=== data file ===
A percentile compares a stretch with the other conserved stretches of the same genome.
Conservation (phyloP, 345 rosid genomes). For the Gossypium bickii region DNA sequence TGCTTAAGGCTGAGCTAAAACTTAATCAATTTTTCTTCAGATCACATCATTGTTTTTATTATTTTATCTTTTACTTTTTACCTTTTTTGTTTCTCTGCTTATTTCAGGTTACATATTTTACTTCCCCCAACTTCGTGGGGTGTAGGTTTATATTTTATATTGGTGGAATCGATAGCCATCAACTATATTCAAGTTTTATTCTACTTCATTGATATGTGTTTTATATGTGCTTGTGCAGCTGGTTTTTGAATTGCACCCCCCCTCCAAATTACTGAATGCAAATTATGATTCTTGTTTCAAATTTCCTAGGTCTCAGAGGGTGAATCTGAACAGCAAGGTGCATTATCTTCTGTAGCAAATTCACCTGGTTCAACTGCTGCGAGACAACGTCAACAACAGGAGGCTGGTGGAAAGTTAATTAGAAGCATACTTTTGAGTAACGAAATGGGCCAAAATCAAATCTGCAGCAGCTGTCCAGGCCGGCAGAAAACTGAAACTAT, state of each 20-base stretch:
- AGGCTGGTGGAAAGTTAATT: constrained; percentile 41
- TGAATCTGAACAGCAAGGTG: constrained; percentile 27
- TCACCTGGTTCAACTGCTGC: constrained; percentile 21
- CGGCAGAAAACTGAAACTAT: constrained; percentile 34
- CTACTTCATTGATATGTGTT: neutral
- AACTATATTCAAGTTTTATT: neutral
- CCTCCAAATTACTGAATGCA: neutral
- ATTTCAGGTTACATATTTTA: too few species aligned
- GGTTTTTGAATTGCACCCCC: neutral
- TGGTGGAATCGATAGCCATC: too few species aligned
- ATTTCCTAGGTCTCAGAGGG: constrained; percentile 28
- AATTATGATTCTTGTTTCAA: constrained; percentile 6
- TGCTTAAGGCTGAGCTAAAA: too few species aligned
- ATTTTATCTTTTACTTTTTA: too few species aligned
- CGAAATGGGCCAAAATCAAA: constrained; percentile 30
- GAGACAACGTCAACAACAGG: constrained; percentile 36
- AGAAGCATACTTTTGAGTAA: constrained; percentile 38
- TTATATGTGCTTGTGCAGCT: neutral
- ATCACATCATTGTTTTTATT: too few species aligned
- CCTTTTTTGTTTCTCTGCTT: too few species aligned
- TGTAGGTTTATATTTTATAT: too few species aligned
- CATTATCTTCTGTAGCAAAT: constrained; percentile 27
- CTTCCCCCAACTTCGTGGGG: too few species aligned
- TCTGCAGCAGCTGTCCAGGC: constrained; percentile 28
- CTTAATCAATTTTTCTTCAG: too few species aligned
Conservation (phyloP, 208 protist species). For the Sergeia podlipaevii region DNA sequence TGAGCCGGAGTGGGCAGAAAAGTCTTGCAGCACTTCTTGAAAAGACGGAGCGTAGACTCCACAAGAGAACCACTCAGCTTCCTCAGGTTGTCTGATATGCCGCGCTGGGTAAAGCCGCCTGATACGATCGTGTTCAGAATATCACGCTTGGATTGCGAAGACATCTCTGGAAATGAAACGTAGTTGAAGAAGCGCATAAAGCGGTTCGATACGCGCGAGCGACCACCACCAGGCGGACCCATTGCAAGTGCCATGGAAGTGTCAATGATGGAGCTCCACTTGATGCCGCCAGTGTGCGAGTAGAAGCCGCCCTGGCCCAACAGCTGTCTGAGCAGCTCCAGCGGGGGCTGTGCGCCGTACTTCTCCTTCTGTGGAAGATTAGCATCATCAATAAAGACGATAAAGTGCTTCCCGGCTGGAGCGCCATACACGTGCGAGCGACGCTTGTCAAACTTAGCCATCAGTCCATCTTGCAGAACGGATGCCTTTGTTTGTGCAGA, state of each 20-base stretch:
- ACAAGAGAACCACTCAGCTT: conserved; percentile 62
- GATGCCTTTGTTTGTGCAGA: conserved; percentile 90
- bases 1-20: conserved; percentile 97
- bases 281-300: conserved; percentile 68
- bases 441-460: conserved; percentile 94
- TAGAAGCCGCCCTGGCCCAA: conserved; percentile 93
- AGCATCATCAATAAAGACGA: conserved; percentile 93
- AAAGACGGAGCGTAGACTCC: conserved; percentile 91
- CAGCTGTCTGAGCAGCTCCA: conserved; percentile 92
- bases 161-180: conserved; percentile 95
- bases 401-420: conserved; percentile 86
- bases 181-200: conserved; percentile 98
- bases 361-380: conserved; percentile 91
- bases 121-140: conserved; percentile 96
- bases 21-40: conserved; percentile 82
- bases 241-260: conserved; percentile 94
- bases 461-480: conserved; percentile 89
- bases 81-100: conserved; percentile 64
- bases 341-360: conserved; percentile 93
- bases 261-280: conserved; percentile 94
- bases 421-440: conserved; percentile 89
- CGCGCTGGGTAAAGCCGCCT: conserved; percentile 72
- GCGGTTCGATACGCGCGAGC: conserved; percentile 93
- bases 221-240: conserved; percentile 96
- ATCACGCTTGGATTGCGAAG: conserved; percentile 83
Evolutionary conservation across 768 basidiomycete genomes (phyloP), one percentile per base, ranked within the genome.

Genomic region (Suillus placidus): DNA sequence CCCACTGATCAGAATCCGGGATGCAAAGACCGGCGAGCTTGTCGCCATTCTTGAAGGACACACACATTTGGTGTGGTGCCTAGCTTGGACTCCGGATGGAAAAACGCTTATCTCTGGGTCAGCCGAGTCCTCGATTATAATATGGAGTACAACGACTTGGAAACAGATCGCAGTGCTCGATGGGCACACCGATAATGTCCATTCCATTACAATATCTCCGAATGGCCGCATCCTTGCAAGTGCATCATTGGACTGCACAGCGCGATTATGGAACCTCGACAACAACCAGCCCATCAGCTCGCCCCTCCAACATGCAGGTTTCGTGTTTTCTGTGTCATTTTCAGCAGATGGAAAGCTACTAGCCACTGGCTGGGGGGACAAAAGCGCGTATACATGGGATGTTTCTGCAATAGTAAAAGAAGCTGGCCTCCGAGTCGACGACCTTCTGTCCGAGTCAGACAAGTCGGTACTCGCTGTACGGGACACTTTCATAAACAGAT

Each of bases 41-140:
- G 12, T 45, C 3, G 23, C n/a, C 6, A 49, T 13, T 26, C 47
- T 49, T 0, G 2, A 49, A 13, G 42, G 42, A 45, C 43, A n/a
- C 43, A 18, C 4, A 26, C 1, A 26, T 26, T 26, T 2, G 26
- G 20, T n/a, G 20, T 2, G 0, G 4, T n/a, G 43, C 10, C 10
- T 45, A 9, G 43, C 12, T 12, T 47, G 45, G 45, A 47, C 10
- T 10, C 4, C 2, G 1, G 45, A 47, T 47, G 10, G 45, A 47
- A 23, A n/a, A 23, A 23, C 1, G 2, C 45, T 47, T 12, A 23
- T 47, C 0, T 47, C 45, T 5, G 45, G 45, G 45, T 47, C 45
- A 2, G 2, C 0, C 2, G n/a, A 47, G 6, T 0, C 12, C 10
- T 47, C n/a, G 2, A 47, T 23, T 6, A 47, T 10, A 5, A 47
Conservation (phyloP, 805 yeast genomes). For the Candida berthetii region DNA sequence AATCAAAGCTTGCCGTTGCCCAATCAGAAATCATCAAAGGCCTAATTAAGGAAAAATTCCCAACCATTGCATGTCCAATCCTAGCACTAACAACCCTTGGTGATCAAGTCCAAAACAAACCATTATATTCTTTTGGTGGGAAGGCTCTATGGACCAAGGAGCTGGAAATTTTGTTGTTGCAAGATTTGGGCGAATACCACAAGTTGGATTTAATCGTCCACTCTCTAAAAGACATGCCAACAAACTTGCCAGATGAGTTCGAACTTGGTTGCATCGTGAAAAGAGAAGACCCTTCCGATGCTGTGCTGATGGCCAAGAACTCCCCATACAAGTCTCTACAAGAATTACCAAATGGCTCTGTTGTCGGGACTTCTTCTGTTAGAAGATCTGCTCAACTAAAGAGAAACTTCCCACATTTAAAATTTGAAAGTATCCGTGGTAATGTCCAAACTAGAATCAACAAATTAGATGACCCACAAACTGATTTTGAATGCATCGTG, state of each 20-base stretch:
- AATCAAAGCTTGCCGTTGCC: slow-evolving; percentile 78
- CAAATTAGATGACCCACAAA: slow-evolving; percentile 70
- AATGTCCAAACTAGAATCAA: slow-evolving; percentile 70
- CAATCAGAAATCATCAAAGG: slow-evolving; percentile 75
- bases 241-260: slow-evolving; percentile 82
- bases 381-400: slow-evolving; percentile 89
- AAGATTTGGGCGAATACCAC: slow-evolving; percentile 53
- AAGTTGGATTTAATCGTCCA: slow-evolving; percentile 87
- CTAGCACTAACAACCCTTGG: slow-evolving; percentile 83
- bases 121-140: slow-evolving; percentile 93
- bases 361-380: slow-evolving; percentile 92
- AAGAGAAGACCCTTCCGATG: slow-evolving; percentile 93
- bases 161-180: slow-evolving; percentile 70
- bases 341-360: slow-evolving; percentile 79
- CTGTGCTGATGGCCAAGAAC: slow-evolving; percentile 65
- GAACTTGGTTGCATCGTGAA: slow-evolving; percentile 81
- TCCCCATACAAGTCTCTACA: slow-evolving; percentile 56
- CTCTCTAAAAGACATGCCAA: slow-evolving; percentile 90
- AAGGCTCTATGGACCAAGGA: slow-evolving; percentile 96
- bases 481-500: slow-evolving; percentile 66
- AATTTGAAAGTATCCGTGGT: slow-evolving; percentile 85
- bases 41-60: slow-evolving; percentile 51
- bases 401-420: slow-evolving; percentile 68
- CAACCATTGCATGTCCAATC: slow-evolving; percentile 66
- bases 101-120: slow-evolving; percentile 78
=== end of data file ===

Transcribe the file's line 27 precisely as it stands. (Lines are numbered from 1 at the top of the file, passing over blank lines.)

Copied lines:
- CTTAATCAATTTTTCTTCAG: too few species aligned